The Aryan Past: Alive In A Tomb
The ancient heroic age of Greece has come alive again in the ancient land where so much of Western civilization had its birth. Archaeologists have unearthed a massive tomb in the northern Greek town of Pella, capital of the ancient kingdom of Macedonia and birthplace of Alexander the Great.
The eight-chambered tomb dates to the classical Hellenic age between the fourth and second century B.C., and is the largest of its kind ever found. The 678-square-foot tomb hewn out of rock was discovered by a farmer plowing his field on the eastern edge of the ancient cemetery of Pella, some 370 miles north of Athens.
It is not clear who the tomb was built for originally, but dozens of votive clay pots and idols, copper coins and jewelry have been found. These were scattered around the entrance to the tomb as if they had been dropped, and give evidence that the mausoleum was probably looted in the far past and the thieves lost some of their booty on their way out.
Although no skeletal remains have yet been found, these relics indicate that the tomb's occupant must have been a man or woman of great importance, someone along the line of Philip of Macedon or Alexander's mother Olympias. The complex is dominated by a central area surrounded by eight chambers colored in red, blue and gold dyes.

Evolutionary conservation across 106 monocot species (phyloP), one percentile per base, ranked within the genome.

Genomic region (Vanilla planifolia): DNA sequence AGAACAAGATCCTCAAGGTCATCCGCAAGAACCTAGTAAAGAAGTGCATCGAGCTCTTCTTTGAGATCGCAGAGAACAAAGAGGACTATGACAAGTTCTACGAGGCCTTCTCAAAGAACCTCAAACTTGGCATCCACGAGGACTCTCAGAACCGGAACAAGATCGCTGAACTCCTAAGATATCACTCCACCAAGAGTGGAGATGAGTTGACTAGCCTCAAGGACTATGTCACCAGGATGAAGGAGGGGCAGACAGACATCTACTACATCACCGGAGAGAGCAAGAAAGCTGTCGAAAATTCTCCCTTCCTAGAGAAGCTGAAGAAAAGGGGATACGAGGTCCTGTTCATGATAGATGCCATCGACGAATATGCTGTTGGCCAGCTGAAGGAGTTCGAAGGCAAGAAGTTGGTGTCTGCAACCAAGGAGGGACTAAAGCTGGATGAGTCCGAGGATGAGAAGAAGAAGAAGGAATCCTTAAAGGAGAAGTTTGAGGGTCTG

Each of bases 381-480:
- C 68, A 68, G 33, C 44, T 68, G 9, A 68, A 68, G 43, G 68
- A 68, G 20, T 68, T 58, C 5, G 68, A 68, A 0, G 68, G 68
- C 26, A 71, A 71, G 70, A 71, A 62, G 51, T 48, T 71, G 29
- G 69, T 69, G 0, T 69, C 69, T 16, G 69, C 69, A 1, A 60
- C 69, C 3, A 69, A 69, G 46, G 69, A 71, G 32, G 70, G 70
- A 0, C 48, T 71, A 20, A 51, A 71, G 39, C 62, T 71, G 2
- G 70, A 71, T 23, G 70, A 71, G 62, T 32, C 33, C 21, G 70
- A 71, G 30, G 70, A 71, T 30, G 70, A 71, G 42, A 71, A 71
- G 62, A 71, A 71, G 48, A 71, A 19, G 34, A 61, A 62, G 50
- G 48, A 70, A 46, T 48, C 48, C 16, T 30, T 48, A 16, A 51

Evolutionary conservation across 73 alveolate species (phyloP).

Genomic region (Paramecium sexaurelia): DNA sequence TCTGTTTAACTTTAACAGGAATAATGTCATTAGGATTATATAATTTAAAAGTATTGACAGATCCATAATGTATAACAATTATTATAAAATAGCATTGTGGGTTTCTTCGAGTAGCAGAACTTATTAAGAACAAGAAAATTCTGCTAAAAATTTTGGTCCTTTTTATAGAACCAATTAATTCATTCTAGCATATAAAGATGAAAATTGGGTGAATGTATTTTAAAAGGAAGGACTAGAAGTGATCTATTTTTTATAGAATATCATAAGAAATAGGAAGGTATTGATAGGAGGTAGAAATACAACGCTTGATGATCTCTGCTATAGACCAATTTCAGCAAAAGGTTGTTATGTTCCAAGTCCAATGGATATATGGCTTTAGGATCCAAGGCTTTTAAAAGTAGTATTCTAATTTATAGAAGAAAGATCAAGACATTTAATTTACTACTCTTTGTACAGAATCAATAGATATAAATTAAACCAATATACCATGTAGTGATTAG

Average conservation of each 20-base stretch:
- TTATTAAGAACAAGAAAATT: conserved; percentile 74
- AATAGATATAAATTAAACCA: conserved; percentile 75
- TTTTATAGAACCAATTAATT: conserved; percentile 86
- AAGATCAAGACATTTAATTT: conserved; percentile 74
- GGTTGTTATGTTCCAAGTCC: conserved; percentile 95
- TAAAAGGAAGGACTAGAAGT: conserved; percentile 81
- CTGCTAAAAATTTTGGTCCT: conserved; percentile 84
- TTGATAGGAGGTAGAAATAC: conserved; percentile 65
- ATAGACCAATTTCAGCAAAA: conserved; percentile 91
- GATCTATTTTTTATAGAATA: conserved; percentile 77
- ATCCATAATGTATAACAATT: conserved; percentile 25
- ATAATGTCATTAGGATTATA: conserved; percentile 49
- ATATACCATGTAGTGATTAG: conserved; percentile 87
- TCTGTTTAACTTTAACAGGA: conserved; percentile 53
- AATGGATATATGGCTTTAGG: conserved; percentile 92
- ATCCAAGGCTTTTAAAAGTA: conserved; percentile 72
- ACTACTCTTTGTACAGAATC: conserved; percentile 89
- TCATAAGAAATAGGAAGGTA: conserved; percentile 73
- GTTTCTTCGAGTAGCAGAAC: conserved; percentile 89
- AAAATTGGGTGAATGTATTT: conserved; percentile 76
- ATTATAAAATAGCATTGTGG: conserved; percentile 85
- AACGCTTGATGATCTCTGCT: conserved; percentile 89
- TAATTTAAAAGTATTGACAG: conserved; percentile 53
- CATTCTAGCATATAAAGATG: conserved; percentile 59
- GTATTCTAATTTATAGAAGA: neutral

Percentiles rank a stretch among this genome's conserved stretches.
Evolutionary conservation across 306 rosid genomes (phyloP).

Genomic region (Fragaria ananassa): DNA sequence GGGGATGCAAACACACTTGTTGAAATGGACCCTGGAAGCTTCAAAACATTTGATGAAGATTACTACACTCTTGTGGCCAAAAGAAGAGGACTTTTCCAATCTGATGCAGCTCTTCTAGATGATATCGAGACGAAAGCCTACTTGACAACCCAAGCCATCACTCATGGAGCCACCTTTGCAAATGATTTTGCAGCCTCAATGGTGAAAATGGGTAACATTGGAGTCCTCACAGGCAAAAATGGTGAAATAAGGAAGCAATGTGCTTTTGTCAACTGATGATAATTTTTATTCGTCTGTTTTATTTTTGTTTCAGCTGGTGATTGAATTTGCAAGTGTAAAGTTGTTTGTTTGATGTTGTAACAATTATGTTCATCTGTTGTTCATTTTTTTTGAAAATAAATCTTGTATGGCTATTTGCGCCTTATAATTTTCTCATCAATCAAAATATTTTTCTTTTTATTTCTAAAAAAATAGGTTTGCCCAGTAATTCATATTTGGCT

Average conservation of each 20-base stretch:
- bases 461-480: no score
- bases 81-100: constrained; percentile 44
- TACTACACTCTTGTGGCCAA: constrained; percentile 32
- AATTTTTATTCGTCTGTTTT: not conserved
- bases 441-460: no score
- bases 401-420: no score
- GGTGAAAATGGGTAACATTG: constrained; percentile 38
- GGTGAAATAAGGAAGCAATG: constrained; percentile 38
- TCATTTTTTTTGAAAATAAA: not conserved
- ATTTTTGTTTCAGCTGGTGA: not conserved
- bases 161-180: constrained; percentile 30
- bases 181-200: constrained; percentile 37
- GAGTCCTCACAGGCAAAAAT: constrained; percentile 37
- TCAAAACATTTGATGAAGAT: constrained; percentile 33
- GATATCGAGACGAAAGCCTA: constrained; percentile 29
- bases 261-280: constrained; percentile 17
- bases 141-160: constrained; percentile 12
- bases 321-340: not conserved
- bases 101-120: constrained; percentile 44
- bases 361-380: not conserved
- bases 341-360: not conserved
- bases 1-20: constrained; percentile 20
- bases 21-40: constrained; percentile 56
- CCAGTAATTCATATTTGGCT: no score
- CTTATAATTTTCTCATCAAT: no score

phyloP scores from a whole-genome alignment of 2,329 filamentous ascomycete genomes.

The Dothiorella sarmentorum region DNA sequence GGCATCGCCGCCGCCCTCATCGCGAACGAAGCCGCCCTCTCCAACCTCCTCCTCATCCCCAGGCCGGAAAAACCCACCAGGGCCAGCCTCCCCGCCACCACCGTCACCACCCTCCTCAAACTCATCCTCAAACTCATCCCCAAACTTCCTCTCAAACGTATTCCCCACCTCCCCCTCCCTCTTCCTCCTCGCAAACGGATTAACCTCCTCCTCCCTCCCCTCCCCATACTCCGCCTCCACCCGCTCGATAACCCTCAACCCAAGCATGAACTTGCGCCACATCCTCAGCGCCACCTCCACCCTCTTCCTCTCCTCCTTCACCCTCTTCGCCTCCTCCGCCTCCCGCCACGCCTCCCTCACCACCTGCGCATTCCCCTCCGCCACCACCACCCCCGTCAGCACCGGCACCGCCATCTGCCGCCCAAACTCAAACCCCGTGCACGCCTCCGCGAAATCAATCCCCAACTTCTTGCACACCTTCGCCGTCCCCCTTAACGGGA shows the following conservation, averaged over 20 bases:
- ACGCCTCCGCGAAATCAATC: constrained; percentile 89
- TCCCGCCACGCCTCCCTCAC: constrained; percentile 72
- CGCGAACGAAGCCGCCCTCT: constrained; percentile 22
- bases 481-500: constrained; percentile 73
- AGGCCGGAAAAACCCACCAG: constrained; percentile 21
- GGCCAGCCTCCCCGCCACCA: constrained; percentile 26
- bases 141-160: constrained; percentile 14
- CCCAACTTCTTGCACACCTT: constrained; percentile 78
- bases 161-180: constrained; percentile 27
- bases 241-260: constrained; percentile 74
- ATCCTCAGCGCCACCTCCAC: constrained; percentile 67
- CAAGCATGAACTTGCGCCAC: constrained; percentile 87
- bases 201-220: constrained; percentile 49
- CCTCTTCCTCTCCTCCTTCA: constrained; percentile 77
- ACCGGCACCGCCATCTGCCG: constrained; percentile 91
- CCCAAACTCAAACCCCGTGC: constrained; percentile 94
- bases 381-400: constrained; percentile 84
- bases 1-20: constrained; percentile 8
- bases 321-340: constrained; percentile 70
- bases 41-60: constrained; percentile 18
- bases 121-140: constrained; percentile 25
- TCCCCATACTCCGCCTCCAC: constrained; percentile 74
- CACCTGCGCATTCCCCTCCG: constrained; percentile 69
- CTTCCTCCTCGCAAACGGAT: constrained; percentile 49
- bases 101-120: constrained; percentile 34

Three inscribed stone slabs inside bear female names, Antigona, Kleoniki and Nikosrati. A relief on one of the slabs depicts a woman and her servant. However, it is still not clear whether or not these women were buried there.
The ancient Greeks of the Heroic Age and the Bronze Age, the time of Homer, were racially remote from the mixed-race and Levantine-ized nation inhabiting that part of the world today. They are often described in lyric poetry and depicted on wall murals, pottery shards, and bronze and marble statuary as tall blond men with blue and green eyes, the original settlers of the Pelopponesus around 1000 B.C.
Alexander's empire, which stretched from Greece to Asia, broke into separate kingdoms upon his death in 323 B.C., as his generals battled over the remains of it, but many of them founded ruling dynasties in places as far away as Egypt. The famous Queen Cleopatra, for example, was not a dusky brunette or a negroid, but is described in contemporary Roman accounts as a blonde. Apparently she spoke Greek at her court and understood very little of the native Egyptian language of the people over whom she ruled.